No, I have not tried these more complex approaches favored by biologists as they deal with curved objects and they seldom focus on the determination of the exact fiber length distribution values; we don't care about the width (we know its value a priori), but we worry about fibers crossing, touching, sticking together.
Frankly, my interest in image recognition and processing is very utilitarian and results-oriented, a procedure I can develop and pass on to our technicians to use reliably. It is also limited to a specific materials system which always contains chopped or milled rigid and brittle fibers. Snake-like, oval, round, irregular and floppy objects are of no interest to me, and this is also probably true of anybody working on the analysis of fiber-reinforced polymer composites (https://goo.gl/lq6te6).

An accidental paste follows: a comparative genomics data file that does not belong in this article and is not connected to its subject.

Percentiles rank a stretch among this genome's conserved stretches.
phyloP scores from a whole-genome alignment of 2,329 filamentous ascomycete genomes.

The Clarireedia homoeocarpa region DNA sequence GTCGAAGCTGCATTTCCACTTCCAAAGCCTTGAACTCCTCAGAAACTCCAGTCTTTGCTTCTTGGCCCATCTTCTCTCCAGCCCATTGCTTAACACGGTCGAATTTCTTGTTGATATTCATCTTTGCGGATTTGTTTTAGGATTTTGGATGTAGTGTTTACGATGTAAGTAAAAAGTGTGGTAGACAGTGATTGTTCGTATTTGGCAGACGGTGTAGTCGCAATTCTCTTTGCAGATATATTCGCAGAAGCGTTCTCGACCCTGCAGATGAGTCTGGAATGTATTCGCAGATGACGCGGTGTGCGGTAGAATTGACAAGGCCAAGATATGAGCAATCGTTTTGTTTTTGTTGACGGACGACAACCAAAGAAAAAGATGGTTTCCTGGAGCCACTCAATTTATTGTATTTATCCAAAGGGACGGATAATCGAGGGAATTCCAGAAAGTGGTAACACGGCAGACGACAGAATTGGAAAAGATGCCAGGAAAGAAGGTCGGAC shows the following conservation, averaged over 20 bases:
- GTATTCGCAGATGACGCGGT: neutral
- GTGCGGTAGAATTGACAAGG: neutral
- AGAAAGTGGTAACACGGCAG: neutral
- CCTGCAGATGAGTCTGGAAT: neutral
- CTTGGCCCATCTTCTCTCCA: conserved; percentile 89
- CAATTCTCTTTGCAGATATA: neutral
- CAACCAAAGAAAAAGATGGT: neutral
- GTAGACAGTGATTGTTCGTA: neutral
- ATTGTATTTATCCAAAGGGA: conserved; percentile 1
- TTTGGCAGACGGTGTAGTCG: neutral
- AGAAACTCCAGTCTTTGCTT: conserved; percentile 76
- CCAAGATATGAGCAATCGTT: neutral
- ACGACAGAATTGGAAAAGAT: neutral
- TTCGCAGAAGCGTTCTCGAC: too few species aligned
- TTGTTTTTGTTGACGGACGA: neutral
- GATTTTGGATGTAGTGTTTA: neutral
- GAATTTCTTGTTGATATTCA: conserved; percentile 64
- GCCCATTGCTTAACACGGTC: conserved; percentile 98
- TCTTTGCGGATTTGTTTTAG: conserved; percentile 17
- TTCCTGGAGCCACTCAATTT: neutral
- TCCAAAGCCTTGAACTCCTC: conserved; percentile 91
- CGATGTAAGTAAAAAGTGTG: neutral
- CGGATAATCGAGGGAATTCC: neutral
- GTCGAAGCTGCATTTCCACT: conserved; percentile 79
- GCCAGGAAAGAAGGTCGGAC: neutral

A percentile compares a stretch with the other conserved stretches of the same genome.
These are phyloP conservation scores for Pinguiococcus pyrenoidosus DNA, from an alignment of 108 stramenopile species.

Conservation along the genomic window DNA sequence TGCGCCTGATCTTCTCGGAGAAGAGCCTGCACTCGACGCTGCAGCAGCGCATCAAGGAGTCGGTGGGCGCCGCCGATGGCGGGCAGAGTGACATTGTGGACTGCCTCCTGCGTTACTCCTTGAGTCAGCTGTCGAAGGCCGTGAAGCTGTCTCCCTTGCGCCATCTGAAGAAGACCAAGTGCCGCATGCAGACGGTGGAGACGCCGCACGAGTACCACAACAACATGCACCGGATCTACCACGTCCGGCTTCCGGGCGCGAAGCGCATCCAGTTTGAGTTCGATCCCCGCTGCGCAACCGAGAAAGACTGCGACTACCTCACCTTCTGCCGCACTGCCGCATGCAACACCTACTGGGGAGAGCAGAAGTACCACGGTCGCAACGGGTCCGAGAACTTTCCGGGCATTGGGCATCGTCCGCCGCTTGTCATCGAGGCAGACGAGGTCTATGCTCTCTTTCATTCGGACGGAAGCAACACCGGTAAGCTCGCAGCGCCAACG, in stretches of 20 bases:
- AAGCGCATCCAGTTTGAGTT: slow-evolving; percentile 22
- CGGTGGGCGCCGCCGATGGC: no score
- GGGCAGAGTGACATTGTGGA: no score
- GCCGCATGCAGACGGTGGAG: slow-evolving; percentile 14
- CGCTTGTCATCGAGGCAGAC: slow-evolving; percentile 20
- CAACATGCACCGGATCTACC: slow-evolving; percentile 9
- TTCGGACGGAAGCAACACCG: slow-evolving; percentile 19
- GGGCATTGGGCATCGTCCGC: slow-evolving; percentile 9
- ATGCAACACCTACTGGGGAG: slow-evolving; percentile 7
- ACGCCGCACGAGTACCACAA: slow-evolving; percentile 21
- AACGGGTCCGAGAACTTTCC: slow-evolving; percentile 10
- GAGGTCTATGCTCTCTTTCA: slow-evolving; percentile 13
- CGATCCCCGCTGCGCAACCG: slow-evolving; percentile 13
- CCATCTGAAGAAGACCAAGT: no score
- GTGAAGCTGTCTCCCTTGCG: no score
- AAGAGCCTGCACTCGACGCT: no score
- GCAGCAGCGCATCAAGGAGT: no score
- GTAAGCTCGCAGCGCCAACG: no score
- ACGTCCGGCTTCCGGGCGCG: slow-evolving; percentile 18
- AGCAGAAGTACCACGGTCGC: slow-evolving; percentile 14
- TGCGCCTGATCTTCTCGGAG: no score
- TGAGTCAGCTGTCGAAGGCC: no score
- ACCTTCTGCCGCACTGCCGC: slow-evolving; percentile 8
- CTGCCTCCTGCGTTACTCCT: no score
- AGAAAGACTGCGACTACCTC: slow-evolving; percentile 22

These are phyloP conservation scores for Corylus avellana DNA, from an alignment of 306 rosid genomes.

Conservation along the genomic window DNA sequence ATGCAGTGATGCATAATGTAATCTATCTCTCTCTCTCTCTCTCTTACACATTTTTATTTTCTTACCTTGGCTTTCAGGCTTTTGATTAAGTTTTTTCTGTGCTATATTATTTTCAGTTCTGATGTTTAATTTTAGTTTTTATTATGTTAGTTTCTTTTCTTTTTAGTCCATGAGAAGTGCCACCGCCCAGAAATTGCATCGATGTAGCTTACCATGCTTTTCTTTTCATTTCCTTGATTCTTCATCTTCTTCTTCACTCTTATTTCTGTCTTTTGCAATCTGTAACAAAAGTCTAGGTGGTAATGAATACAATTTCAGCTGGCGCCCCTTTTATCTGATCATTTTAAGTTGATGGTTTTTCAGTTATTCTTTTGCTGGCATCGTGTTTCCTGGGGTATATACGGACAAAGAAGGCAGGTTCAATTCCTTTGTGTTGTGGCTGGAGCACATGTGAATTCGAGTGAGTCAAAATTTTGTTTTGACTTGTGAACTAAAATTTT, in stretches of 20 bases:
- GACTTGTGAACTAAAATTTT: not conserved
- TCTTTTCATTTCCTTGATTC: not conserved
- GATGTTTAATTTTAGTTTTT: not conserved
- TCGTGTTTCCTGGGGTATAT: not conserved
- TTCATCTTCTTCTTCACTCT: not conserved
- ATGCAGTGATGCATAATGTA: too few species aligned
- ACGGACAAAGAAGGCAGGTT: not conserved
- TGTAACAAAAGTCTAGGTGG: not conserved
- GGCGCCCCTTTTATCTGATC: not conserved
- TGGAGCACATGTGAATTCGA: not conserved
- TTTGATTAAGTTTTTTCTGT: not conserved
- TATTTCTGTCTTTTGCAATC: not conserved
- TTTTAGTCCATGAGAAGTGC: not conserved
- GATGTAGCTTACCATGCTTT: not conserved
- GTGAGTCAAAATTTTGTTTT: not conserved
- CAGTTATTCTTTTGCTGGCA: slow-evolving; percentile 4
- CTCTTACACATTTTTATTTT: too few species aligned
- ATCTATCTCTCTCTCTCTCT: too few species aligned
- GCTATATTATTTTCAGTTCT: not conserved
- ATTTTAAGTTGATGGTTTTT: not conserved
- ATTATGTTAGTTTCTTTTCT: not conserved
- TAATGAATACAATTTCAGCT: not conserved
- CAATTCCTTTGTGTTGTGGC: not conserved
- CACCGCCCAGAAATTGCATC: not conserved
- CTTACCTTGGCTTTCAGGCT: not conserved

I also feel that any object recognition, segmentation and classification program or plugin that cannot resolve these seven lines correctly is failing a qualifying test; it seems to me that a proposed algorithm should first demonstrate that it is capable of correctly detecting the lines, then other, progressively more difficult shapes, such as ovals, circles, squares, rectangles--and only then moving to the characterization of more irregular shapes. As a nonspecialist in this field, I'm surprised that this problem seems to be unresolved in imageJ, esp. by image recognition and computer vision specialists.